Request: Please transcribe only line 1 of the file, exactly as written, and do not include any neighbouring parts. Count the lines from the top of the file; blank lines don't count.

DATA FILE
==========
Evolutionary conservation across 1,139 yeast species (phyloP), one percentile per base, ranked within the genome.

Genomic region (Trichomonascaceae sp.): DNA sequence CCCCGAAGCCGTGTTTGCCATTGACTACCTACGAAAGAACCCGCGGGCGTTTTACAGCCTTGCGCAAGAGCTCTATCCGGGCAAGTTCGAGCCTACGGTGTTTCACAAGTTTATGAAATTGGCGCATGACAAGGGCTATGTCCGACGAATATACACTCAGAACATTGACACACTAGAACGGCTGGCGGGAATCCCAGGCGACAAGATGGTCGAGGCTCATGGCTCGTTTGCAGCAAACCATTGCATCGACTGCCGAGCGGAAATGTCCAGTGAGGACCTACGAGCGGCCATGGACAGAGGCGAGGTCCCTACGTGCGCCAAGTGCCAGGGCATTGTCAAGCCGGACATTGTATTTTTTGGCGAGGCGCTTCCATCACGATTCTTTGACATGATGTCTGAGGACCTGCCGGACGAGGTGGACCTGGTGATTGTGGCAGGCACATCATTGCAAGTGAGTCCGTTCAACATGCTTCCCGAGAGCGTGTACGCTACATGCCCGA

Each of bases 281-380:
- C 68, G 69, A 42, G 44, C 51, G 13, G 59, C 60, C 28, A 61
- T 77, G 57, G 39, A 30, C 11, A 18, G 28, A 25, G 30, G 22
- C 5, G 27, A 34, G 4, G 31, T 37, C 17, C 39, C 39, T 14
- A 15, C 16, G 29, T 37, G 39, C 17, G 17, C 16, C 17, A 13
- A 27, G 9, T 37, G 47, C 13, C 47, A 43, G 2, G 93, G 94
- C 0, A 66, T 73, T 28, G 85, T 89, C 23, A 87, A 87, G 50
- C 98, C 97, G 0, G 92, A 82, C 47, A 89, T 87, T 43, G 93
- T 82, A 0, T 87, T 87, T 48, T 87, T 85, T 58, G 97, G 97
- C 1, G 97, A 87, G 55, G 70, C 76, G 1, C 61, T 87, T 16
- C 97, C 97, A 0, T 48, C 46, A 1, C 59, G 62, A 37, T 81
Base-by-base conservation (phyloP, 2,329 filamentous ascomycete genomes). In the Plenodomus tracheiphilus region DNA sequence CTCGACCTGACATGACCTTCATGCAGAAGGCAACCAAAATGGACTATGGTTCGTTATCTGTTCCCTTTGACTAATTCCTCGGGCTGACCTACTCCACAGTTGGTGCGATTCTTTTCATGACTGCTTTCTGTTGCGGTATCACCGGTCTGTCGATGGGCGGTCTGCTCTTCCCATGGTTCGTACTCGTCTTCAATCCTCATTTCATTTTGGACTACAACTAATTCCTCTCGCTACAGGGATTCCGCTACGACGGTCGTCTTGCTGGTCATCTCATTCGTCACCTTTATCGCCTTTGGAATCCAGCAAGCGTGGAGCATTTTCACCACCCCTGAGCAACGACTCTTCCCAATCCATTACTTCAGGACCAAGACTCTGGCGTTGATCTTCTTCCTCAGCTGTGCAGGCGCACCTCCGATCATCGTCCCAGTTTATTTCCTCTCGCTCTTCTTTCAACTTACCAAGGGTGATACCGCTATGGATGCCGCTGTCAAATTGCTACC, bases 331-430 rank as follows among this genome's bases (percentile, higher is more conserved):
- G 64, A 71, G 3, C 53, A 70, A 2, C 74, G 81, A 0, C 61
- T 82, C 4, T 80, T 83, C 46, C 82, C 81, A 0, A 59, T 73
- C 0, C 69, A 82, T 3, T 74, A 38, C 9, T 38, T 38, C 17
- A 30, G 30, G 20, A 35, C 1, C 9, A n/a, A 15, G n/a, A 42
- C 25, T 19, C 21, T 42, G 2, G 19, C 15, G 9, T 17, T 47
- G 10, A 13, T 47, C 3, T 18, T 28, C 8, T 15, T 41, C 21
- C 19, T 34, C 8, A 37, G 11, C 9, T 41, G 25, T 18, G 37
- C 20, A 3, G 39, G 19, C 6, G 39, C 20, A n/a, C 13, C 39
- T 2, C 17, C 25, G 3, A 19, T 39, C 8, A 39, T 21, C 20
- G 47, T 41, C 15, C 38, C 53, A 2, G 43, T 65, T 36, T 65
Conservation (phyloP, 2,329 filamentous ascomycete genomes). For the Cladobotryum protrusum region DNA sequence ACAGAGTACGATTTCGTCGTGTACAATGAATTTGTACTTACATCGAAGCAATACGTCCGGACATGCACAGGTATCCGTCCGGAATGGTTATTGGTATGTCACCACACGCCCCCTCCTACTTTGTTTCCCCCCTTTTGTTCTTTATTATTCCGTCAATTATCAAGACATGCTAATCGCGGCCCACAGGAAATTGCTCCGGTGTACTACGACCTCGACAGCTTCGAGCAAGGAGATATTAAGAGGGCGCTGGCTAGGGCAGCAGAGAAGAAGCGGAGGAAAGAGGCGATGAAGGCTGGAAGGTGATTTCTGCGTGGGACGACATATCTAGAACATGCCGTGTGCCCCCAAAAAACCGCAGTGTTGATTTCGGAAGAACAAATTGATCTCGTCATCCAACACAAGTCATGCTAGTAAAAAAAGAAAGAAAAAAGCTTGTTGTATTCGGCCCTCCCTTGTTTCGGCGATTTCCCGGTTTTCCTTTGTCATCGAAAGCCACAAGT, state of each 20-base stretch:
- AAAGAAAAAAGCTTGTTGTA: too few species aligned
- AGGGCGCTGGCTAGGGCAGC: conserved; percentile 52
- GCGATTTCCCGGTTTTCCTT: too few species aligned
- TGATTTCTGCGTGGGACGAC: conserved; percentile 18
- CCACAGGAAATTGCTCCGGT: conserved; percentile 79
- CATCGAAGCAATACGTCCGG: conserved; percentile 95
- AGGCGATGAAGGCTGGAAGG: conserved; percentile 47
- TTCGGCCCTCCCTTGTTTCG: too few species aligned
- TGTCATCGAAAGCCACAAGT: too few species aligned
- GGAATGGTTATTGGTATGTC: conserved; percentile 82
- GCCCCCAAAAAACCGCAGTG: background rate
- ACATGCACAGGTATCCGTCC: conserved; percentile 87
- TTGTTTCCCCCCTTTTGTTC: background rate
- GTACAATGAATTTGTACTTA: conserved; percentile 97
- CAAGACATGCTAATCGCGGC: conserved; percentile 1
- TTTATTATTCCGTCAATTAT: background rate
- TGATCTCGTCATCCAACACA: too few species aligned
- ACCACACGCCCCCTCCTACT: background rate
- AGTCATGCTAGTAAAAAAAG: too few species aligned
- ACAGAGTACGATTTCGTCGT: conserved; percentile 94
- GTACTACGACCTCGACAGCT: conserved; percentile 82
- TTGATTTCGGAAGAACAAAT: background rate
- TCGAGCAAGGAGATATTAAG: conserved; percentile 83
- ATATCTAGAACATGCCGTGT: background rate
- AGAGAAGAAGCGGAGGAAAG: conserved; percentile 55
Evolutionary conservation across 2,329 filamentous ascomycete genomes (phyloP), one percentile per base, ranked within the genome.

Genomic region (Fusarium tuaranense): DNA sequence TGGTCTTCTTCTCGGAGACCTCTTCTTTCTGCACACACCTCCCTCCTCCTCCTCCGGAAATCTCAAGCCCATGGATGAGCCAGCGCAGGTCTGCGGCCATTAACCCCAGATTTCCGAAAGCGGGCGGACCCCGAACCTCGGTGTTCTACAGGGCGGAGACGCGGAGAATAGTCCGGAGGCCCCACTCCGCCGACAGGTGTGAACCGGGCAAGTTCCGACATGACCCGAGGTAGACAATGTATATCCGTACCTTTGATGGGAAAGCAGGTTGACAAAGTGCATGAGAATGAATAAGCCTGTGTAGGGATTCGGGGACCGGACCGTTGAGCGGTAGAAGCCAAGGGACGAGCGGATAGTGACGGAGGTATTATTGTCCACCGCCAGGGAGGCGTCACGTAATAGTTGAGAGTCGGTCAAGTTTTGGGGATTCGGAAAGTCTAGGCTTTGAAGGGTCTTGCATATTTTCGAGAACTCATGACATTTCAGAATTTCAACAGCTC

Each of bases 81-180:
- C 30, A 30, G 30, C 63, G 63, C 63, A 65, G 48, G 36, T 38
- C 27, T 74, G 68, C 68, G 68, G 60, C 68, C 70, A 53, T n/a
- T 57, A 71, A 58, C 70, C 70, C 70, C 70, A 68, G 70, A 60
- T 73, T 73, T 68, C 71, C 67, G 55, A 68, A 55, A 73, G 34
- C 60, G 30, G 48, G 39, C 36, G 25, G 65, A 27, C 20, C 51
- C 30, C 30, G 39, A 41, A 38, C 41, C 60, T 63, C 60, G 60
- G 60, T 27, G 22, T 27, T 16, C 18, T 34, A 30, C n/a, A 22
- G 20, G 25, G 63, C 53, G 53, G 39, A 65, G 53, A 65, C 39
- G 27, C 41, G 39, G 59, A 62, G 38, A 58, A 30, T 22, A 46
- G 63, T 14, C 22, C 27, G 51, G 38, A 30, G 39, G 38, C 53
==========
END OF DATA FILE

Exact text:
Evolutionary conservation across 1,139 yeast species (phyloP), one percentile per base, ranked within the genome.